South Korea stokes fear in Japan of Olympic boycott

Last Modified Thursday, 3 June 2021 (19:43 IST)
Seoul has threatened to boycott the Tokyo over an ongoing territorial dispute. South Korea filed a complaint after the release of a map marking remote islands between and the Korean Peninsula. (PIC-UNI)

The problems associated with the Tokyo 2020 Olympic Games continue to mount for Japan, as the country struggles to contain the spread of the coronavirus ahead of the delayed opening of the games on July 23.
 
Now, South Korea is adding to the uncertainty surrounding the event by threatening to boycott the XXXII Olympiad over a small mark on a map.
 
The government in Seoul filed an official complaint with Japan after officials noticed that the map charting the progress of the Olympic Torch relay around the country includes a dot to mark remote islands that lie halfway between Japan and the Korean Peninsula.
 
The uninhabited islands are controlled by South Korea, which has a unit of armed police permanently stationed on what is the easternmost part of the nation. Koreans refer to the territory as Dokdo, but Tokyo insists the islands are part of Japan, should be referred to as Takeshima, and that Korea is "illegally occupying" the remote isles.
 
A long-standing dispute
The dispute has rumbled on since the end of World War II, with Japan repeatedly inviting South Korea to take part in mediation at the International Court of Justice to determine sovereignty. Seoul, however, has consistently declined to participate and files diplomatic protests each time Tokyo refers to the islands as Japanese territory, such as in its annual report on national security or in school history books.
 
The protests appear to be fiercer this time, however, after Seoul accepted a request, made by Japan ahead of the Pyeongchang Winter Olympic Games in 2018, to remove the outline of Dokdo from the unification flag to represent the North and South Korean team.
 
South Korean Foreign Minister Chung Eui-yong said on May 28 that Seoul will object to Japan's claims to sovereignty over the islands "as strongly as possible."
 
"We will not tolerate [Japan's] wrongful actions related to Dokdo," he said at a National Assembly meeting.
 
Former Prime Minister Chung Sye-kyun further stoked the debate by demanding that Japan remove the islands from the torch relay map, and that the South Korean government take "all means" to force Tokyo to comply, including boycotting the games.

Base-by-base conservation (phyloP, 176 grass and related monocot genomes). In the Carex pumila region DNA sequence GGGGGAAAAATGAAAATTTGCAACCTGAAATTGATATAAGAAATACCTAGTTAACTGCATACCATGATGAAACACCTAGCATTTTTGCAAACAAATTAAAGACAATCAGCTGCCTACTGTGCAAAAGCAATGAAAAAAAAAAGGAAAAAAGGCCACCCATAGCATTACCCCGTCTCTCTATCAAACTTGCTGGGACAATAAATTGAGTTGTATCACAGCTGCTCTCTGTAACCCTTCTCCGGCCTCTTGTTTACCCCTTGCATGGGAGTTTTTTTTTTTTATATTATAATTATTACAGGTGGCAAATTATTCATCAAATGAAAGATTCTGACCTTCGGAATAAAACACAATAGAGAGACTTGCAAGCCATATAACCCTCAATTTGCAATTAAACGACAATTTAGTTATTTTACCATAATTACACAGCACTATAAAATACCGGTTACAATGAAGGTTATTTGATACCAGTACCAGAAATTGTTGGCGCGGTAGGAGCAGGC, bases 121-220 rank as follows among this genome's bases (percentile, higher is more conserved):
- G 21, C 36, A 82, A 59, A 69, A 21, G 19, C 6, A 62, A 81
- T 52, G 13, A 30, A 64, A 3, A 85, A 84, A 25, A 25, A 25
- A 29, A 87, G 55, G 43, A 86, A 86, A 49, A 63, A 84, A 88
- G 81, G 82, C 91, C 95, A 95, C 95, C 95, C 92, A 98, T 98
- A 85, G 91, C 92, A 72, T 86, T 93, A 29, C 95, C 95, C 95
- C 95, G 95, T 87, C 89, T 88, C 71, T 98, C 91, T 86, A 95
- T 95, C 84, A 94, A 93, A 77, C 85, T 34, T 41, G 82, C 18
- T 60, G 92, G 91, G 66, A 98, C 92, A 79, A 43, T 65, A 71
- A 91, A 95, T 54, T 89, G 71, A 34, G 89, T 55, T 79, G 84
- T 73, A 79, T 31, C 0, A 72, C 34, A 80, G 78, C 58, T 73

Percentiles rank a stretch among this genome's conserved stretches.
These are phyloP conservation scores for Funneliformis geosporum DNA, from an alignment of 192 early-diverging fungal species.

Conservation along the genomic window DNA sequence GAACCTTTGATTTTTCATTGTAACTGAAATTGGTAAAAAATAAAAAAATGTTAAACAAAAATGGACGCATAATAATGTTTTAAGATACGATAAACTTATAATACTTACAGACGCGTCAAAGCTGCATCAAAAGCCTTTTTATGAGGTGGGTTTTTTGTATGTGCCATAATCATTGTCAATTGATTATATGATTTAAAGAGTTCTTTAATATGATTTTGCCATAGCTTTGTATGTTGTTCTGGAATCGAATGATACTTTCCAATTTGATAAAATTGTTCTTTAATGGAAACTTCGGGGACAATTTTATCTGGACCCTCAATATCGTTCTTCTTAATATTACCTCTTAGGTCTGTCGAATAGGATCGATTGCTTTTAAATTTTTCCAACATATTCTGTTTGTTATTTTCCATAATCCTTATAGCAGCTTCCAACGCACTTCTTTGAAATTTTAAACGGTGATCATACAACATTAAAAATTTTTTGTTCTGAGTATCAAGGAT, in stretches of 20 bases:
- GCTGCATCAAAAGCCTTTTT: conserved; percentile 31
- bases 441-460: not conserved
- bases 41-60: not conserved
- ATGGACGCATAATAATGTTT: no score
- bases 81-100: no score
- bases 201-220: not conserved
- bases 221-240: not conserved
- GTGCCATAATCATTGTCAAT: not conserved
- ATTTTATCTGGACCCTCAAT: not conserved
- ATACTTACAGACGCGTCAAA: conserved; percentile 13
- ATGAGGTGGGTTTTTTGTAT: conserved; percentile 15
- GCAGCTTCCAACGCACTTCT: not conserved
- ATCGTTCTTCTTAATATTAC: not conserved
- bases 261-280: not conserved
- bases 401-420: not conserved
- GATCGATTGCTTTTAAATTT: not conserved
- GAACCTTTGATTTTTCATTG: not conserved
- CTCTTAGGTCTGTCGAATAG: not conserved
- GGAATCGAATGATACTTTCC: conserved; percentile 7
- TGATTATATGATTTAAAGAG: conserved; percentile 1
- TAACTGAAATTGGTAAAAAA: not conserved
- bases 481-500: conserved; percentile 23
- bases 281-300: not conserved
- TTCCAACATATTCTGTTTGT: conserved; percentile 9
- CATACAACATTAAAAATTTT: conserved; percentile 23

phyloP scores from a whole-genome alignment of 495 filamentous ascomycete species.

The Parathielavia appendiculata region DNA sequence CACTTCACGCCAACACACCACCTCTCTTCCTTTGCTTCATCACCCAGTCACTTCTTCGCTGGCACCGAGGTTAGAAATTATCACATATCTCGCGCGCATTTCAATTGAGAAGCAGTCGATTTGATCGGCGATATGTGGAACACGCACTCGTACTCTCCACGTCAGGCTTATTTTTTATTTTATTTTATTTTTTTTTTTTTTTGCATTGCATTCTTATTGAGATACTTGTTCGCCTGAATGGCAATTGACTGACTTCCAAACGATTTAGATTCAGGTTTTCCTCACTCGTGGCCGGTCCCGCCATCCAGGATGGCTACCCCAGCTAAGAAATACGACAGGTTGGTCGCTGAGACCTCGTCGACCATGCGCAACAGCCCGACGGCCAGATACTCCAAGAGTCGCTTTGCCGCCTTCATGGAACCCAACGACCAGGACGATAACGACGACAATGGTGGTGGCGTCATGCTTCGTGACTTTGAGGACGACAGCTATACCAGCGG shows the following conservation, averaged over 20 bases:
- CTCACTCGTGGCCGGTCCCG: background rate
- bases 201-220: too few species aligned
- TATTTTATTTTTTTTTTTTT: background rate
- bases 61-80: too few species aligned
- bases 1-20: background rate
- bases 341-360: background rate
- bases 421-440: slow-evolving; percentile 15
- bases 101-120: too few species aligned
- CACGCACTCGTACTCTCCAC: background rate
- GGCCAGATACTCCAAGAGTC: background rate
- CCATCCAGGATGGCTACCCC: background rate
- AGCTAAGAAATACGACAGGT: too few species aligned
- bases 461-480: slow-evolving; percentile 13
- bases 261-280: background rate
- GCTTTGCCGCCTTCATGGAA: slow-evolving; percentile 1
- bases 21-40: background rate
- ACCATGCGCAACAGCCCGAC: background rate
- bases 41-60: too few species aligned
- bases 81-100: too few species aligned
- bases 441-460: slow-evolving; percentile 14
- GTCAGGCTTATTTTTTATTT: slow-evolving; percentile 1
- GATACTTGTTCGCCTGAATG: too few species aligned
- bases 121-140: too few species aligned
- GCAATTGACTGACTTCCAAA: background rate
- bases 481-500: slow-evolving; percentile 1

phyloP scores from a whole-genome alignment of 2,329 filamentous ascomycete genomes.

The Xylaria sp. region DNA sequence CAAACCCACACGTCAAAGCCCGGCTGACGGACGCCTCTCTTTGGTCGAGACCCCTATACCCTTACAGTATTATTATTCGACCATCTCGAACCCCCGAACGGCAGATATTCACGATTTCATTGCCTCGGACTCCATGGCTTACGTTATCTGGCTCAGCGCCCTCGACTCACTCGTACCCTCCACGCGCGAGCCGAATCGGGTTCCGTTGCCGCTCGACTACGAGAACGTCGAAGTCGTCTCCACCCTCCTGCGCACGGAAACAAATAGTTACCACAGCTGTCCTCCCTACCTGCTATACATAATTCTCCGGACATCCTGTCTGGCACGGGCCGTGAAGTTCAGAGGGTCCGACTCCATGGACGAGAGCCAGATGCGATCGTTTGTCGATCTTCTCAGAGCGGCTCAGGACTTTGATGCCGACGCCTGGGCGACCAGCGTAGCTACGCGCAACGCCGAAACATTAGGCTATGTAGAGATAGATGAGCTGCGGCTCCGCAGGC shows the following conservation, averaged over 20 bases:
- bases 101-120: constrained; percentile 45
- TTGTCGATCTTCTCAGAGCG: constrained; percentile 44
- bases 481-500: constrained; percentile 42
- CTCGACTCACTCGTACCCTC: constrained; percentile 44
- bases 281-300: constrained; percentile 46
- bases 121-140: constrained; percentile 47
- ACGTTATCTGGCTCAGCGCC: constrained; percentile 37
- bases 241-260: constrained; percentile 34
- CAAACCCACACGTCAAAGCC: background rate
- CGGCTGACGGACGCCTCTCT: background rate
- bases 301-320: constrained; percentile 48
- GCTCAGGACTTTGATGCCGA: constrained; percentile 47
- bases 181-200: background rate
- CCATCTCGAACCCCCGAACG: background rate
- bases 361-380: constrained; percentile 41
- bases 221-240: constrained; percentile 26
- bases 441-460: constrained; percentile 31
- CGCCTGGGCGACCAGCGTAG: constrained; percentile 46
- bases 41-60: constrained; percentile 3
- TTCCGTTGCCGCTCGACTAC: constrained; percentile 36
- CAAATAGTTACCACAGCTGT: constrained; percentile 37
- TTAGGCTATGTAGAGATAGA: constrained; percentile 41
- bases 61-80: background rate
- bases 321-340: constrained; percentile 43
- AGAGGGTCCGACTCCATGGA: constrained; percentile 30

Japan's response has been firm, with Chief Cabinet Secretary Katsunobu Kato responding on the same day, saying that Tokyo "told the South Korean side that the protest is not acceptable, given that Japan owns Takeshima and given Japan's position on the Sea of Japan."
 
Tokyo's refusal to back down has triggered fury in the Korean media, with an editorial in The Korea Times on Monday accusing Japan of being "shameless" in its claims to the territory.
 
"All countries should refrain from making political appeals before and during the Olympics as it is a global sports festival," the editorial declared. "It is indeed an intolerable act for Japan to claim Korea's territory Dokdo as its own."
 
Calls for IOC to intervene
The article also demanded that the International Olympic Committee "not sit idly b,y" and intervene to ensure that the map is altered. A petition on the website of South Korea's presidential Blue House also calls for Seoul to take a strong stand on the issue and, if necessary, refuse to compete in the Olympics.
 
Young-chae Song, a professor at Seoul's Sangmyung University, told DW that many people in Korea were angry about Japan's repeated claims to the islands, but athletes who have been training for the event for many years should not be penalized for a political dispute. 
 
"Korea and Japan have been at odds over Dokdo for decades, and all Koreans know that the islands are our territory," Young-chae said. "We have made that clear many times, and Japan knows our position. They have their opinion on the islands, of course, but Korea will never give them back."
 
He said most Koreans thought that a boycott would be too much "because it harms athletes who would be competing on the biggest stage."
 
"I also feel that the Korean government might be making too much of an issue for its own political ends," Young-chae said. "This government is not popular with the public at the moment, so it is convenient for them to find an external issue to unite the country on. Dokdo is certainly something that unites the Koreans. Even North Korea agrees with us on this matter."
 
'No resolution in sight'
Hiromi Murakami, a professor of political science at the Tokyo campus of Temple University, said the territorial dispute had become "highly politicized" and was virtually impossible to resolve.
 
"I do not see the disagreement ever coming to an end," Murakami said. "Both sides are deeply entrenched in their positions and will not give ground on the issue. This is complicated by the two countries' histories."
 
Japan occupied the Korean Peninsula from 1910 until 1945, when Tokyo surrendered to end World War II. Seven decades on, there is still a deep-seated animosity towards Japan for its often-brutal colonial rule.
 
"I would hope that the threats of a boycott of the Olympics are only that — a threat," Murakami said. "It will be a terrible misfortune if athletes cannot compete and will do nothing to solve the problem at the heart of it." 
 
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